Alexander Ophir: The cognitive ecology of monogamy

mercredi 27 juin 11:00 AM (1 heure 30 minutes)
mate choiceneurobiologygenesbrainmonogamy
Alexander G. Ophir 
Cornell University

Clint Dale Kelly 
Professeur Université du Québec à Montréal

Perhaps no neuromodulatory system is more important for social behavior than nonapeptides (oxytocin and vasopressin) and no behavior is more complex than reproductive strategy. I will discuss how early experience shapes reproductive decisions in prairie voles. The motivation toward monogamy or polygamy, with memory modulated by nonapeptides, depends on early experience and individual ability to assess the social and spatial landscape.

Ophir AG (2017) Navigating monogamy: Nonapeptide sensitivity in a memory neural circuit may shape social behavior and mating decisionsFrontiers in Neuroscience. 11, 397. doi: 10.3389/fnins.2017.00397

Prounis GS, Foley L, Rehman A, Ophir AG (2015) Perinatal and juvenile social environments interact to shape cognitive behavior and neural phenotype in prairie volesProceedings of the Royal Society B. 282, 1819, DOI: 10.1098/rspb.2015.2236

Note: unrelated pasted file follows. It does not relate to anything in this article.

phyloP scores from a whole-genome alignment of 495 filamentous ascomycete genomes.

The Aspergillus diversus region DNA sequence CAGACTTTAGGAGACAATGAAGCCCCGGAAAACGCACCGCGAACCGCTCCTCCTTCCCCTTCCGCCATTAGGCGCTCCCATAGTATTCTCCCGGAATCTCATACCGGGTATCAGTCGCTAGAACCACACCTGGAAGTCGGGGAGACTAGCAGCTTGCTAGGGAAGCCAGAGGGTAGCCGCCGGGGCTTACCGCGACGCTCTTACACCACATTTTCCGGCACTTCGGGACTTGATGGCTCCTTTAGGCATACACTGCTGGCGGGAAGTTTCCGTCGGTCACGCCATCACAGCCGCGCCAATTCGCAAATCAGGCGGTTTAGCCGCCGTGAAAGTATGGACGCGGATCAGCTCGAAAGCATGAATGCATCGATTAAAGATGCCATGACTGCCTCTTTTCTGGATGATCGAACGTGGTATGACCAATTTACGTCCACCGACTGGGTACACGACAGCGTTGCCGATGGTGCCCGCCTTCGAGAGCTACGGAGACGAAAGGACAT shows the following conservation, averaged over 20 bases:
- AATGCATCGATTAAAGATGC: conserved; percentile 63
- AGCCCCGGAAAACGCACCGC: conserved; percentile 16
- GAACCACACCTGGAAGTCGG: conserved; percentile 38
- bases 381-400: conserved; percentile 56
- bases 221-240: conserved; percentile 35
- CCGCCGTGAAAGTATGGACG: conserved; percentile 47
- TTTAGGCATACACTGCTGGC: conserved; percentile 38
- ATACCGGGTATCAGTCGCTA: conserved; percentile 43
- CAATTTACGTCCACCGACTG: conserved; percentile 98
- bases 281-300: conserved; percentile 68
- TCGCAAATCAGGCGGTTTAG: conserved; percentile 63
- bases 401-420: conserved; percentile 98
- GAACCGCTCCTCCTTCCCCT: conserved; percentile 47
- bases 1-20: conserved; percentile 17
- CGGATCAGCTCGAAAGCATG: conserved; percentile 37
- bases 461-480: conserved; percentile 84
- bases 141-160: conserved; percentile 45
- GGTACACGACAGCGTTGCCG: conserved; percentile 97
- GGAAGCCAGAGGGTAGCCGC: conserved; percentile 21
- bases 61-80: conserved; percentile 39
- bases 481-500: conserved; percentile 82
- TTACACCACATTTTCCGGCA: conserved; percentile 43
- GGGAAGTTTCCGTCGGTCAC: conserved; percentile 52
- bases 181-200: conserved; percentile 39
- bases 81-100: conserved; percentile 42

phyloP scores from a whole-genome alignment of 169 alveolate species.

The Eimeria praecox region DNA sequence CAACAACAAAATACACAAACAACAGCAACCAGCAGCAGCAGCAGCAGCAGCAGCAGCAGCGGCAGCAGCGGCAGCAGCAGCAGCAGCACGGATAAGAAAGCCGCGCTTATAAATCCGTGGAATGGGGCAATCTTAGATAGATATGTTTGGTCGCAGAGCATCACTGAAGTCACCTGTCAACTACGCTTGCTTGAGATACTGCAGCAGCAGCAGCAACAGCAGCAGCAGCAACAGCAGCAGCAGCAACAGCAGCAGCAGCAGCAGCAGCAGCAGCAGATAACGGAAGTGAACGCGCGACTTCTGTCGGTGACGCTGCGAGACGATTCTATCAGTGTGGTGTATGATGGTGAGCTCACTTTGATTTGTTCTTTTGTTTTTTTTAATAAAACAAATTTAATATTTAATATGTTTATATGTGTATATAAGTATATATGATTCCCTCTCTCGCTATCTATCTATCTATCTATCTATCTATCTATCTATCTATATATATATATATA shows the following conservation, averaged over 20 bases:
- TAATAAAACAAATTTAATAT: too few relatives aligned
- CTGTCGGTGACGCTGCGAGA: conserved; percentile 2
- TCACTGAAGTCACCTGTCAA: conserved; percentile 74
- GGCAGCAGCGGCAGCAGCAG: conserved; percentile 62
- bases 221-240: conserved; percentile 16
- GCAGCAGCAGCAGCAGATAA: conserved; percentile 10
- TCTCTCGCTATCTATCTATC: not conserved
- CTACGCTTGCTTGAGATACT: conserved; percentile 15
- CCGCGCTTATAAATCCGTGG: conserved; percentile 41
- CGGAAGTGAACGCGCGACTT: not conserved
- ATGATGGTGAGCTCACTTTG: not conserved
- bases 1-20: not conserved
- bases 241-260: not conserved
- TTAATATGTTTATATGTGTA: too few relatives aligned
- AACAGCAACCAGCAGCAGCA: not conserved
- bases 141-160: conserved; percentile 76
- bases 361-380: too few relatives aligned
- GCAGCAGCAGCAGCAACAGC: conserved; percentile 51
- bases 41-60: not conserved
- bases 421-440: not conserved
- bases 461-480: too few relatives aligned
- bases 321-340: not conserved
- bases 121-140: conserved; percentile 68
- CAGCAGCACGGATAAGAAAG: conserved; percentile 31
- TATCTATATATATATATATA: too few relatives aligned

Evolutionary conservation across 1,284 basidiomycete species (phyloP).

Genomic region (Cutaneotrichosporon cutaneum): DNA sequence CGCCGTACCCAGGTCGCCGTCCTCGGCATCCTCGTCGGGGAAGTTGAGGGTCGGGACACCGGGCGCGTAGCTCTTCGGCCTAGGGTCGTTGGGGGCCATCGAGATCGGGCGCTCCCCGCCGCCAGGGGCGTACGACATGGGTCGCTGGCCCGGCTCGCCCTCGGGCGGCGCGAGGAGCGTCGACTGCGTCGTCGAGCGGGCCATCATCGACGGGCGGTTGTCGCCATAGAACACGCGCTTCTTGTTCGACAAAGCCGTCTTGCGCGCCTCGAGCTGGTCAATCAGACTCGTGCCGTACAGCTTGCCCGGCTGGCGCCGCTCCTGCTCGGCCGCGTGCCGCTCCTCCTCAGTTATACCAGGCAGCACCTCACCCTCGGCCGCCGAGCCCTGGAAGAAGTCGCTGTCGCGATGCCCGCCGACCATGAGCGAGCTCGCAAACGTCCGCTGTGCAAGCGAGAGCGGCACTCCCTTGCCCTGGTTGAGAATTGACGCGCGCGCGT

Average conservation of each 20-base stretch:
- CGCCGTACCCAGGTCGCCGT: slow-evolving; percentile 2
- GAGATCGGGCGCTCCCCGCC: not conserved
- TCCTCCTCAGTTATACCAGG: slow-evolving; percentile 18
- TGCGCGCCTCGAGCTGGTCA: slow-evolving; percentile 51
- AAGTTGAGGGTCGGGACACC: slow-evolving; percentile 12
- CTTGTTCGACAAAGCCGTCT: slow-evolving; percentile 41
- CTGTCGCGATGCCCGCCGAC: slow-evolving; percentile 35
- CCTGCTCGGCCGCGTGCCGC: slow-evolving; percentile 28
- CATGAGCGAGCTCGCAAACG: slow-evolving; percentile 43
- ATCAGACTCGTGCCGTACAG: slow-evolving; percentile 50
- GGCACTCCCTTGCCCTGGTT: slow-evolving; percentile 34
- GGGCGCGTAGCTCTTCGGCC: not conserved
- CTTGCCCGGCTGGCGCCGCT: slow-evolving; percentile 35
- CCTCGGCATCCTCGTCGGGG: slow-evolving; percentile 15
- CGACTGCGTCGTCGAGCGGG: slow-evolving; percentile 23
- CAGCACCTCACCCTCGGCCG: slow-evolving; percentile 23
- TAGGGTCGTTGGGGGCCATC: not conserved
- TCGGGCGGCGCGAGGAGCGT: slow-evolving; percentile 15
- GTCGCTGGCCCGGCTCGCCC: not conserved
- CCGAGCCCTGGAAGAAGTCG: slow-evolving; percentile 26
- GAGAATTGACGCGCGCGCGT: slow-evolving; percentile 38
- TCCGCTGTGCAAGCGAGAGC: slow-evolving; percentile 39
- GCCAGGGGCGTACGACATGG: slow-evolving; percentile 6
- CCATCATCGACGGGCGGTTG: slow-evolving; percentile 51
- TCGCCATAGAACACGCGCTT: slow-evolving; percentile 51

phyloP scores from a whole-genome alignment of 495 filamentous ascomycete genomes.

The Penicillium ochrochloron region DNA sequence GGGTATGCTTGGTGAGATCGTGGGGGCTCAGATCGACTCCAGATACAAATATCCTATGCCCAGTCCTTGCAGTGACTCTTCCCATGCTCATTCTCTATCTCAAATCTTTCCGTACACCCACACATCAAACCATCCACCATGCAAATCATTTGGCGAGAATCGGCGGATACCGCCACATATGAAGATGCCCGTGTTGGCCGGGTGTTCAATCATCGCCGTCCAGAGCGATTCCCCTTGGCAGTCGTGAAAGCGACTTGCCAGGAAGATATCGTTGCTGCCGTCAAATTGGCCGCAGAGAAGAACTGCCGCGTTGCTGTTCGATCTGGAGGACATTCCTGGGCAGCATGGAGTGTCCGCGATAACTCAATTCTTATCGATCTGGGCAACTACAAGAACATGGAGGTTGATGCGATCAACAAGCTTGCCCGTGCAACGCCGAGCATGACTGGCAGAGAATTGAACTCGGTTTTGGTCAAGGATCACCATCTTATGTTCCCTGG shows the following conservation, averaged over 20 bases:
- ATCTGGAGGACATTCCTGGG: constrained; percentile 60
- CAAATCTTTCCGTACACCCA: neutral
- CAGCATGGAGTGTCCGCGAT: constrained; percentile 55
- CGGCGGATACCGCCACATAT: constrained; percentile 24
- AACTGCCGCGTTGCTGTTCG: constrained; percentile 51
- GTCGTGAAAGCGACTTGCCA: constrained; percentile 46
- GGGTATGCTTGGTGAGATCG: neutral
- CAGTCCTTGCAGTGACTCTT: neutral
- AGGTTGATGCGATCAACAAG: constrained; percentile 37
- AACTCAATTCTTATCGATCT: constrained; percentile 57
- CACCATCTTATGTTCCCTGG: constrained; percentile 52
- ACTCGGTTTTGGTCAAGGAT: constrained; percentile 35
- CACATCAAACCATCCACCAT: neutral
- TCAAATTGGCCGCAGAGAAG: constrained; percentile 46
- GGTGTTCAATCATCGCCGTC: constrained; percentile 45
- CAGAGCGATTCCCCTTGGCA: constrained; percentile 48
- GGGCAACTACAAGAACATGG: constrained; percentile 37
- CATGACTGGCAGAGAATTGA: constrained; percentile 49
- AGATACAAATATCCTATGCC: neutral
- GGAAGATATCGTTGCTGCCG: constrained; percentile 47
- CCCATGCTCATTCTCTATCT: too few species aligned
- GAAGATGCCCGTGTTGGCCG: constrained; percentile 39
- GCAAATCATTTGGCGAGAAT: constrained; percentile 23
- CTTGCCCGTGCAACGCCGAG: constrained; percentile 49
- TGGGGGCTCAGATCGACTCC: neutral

Ophir AG, Wolff JO, Phelps SM (2008) Variation in neural V1aR predicts sexual fidelity and space use among prairie voles in semi-natural settingsProceedings of the National Academy of Sciences, USA. 105, 1249-1254. [PMID: 18212120]

Bartz, J. A., Zaki, J., Bolger, N., & Ochsner, K. N. (2011). Social effects of oxytocin in humans: context and person matterTrends in Cognitive Sciences15(7), 301-309

Algoe, S. B., Kurtz, L. E., & Grewen, K. (2017). Oxytocin and Social Bonds: The Role of Oxytocin in Perceptions of Romantic Partners’ Bonding BehaviorPsychological science28(12), 1763-1772

Cornell University
Université du Québec à Montréal

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